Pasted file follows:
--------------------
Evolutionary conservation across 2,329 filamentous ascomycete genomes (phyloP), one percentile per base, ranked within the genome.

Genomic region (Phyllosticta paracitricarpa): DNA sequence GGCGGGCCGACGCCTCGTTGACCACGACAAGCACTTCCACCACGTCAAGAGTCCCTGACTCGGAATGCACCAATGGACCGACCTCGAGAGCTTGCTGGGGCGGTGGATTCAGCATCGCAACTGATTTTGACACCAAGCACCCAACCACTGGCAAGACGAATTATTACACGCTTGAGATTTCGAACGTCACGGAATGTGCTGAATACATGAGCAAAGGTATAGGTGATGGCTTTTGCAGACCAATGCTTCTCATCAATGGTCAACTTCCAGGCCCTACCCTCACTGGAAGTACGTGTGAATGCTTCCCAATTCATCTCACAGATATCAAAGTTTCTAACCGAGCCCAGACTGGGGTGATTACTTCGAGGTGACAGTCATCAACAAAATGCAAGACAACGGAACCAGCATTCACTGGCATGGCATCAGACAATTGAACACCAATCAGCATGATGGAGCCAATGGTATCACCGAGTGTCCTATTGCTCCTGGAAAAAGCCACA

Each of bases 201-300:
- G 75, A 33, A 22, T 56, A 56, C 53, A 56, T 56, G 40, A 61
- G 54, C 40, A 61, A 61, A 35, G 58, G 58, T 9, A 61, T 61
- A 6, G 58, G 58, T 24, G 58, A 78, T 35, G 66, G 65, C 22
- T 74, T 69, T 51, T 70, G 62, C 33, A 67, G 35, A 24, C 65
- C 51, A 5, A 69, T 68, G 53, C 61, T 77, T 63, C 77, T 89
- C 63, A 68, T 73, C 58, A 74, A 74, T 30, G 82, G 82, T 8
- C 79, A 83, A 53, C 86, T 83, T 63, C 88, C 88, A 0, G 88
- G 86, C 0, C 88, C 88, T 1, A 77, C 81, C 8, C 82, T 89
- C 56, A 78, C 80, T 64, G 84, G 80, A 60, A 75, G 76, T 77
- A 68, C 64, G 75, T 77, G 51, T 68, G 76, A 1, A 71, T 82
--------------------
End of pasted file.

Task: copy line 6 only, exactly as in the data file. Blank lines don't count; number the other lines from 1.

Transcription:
- A 6, G 58, G 58, T 24, G 58, A 78, T 35, G 66, G 65, C 22